The UK's healthcare sector strives to provide excellent service to its people while improving standards of treatment through funding and research worldwide.

The healthcare sector in the United Kingdom has been in the news for numerous reasons ranging from its pioneering efforts in clinical research to the drive to increase funding to the National Health Service (NHS) – the backbone of the country's health system. Doctors, researchers and other members of the medical fraternity in the UK have also gained international acclaim for their work in areas such as keyhole surgery, trauma care, cancer treatment and research and stem cell research, among others.

The reason for their reputation, says Dr Ann Hughes – a UK-trained periodontist, who is based in Dubai and works at the British Dental Clinic – stems from the UK's excellent tradition of quality education and the strong emphasis on research.

"These factors have not just created medical professionals with a high calibre but also attracted some of the best talent from other countries, who go there to pursue post graduate studies in medicine or research," she says.

Dr Makki Shuker – an ENT consultant with the Dubai London Clinic, who has practiced medicine in the UK for 30 years – agrees with Hughes on the quality of education being a prime factor for making the UK's healthcare sector one of the best in the world. "The doctors and nurses go through excellent training programmes that are extensive, thorough and well supervised.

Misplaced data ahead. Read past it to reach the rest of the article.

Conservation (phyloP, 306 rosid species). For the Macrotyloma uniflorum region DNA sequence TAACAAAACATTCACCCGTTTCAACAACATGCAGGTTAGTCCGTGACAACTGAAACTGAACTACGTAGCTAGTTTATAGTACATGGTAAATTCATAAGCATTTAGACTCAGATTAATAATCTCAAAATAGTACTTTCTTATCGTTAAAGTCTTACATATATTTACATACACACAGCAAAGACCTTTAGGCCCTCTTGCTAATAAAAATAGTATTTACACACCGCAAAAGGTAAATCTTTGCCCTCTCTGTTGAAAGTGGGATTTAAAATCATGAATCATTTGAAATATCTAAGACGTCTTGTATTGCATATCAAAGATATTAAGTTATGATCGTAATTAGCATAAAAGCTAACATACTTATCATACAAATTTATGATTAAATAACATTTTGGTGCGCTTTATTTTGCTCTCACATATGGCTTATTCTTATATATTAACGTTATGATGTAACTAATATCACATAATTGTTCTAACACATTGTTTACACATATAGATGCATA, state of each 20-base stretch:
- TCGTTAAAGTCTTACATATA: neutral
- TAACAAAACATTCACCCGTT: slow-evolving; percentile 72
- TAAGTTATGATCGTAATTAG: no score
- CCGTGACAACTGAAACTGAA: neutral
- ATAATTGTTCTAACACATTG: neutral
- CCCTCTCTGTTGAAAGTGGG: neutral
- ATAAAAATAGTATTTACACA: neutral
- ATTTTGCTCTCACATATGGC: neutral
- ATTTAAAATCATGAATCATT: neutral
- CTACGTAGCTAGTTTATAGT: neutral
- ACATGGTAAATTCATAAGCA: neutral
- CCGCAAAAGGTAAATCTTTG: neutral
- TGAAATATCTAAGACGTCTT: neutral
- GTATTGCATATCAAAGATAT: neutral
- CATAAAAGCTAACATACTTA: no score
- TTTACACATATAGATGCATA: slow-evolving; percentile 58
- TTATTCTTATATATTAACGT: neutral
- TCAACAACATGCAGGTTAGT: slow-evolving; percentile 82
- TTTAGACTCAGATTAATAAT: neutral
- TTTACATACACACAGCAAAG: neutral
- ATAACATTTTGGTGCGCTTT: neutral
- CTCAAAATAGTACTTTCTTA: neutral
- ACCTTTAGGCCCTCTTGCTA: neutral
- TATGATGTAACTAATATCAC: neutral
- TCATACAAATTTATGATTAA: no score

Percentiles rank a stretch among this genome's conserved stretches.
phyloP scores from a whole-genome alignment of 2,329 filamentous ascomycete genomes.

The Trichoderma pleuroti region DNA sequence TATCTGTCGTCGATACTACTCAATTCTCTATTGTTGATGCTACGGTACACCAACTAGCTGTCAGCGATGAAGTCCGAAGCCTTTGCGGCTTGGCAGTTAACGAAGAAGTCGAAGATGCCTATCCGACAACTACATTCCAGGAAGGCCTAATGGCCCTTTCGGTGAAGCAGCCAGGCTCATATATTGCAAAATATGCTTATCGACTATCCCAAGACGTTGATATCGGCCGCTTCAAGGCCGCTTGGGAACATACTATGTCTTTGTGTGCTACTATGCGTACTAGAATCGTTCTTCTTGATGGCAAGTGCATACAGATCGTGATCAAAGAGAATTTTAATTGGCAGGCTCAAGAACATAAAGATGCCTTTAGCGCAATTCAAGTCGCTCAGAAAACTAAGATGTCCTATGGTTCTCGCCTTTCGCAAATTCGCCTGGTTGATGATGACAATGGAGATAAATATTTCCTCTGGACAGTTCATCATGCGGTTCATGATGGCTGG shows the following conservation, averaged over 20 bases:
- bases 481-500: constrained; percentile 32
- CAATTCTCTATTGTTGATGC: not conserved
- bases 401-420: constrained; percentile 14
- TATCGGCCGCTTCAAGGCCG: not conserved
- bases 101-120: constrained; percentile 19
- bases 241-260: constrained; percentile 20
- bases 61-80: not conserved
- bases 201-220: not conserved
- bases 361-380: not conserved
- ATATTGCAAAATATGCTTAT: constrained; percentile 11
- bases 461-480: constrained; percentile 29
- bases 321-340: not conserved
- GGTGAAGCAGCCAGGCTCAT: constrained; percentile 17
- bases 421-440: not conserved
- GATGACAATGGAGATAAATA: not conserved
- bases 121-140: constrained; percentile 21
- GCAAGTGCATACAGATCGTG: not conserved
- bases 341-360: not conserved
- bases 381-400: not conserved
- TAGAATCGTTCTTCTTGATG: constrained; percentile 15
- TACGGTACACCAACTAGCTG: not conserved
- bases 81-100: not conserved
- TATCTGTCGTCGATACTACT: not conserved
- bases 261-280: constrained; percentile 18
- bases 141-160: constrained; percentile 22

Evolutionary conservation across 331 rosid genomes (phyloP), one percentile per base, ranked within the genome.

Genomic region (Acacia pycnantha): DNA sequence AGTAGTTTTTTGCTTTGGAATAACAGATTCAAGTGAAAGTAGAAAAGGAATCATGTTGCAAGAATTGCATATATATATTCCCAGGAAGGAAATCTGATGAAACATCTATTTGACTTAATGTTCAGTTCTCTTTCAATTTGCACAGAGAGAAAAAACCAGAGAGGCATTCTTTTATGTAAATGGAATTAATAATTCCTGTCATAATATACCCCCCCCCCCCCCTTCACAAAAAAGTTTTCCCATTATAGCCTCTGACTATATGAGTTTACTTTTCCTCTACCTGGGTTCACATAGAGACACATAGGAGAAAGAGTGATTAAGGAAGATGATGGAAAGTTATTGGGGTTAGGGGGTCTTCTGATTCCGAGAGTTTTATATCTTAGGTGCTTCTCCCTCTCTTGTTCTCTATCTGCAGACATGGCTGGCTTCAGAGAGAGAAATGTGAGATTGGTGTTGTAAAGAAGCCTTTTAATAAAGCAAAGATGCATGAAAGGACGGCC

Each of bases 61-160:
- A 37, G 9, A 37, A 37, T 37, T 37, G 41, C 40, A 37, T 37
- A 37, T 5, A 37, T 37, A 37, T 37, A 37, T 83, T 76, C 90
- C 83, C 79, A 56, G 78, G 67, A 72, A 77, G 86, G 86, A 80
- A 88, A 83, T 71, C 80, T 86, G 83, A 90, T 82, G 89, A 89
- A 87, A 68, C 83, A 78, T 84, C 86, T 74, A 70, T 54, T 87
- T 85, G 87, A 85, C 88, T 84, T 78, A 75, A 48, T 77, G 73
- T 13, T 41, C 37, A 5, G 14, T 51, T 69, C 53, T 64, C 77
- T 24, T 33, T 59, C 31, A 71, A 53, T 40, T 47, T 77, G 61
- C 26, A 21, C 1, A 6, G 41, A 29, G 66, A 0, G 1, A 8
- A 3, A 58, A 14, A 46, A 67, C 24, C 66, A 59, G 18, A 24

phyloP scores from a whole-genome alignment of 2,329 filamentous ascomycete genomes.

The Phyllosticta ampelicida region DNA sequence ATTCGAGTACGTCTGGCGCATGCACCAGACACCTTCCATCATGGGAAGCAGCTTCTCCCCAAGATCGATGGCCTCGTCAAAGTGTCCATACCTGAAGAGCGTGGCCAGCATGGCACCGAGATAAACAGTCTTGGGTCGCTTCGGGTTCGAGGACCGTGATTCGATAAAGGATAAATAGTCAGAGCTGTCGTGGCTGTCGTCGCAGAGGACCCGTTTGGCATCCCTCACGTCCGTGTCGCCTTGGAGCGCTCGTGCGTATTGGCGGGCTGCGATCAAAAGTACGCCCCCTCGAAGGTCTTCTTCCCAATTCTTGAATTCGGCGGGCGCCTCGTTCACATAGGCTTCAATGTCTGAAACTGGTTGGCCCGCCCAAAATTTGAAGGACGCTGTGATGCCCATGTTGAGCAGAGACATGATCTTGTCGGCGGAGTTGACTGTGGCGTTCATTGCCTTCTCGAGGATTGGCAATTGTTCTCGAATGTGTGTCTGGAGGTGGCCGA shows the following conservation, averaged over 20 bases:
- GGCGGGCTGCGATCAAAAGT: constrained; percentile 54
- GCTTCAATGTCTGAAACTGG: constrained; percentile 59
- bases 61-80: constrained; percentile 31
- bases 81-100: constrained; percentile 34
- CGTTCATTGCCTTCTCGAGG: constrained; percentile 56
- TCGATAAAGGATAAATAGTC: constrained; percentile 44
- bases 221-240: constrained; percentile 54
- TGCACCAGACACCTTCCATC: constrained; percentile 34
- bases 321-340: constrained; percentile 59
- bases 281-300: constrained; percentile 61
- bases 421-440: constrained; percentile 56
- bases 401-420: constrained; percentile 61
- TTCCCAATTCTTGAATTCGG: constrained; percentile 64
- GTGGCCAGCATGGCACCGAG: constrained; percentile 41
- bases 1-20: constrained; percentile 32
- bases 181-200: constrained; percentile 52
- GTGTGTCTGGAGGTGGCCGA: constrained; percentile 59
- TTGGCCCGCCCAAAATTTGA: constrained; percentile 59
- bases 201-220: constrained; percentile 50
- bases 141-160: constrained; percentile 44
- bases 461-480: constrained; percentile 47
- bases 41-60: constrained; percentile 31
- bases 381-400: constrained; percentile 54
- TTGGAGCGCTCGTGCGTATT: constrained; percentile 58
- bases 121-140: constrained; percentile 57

Medical professionals continue to go through intensive training even after they graduate. This form of training is standardised across the UK so regardless of the region in the country that you seek treatment you will get the same quality of care," says Shuker.

Teaching hospitals play a huge role in educating and supporting top grade medical professionals from the UK and overseas. The UK has several renowned teaching hospitals, some of which are in London. These include the Great Ormond Street Hospital for Children NHS Trust (GOSH), Barts and The London NHS Trust, Kings College Hospital NHS Trust; Guys and St Thomas NHS Foundation Trust and Saint George's Healthcare NHS Trust, among others. Denise McCormack, General Manager of the Gulf office, GOSH, says the big teaching hospitals in the UK have always been international in their outlook and endeavour to recruit
outstanding talent from around the world.

Hughes says that there are stringent regulations that help maintain the quality of care provided. "Doctors have to put in a number of stipulated hours in addition to updating themselves with the latest developments in their field, and all of this is monitored by the general medical council and the general dental council (for dental professionals). This works in favour of both the doctor and the patients," she says.

It's this focus on patients – their safety, interest and care – that has been the driving force behind the NHS. Shuker says that the NHS offers quality healthcare services without a bias, a problem that is often linked to the private sector.

Preferred destination

The NHS is also a preferred destination for doctors and nurses who want to gain a better understanding of their specific areas. Hughes, who worked as lecturer and researcher at Guys Hospital before she came to Dubai, says that even doctors in the private sector prefer to put in hours in NHS hospitals in addition to their private practice to increase their experience.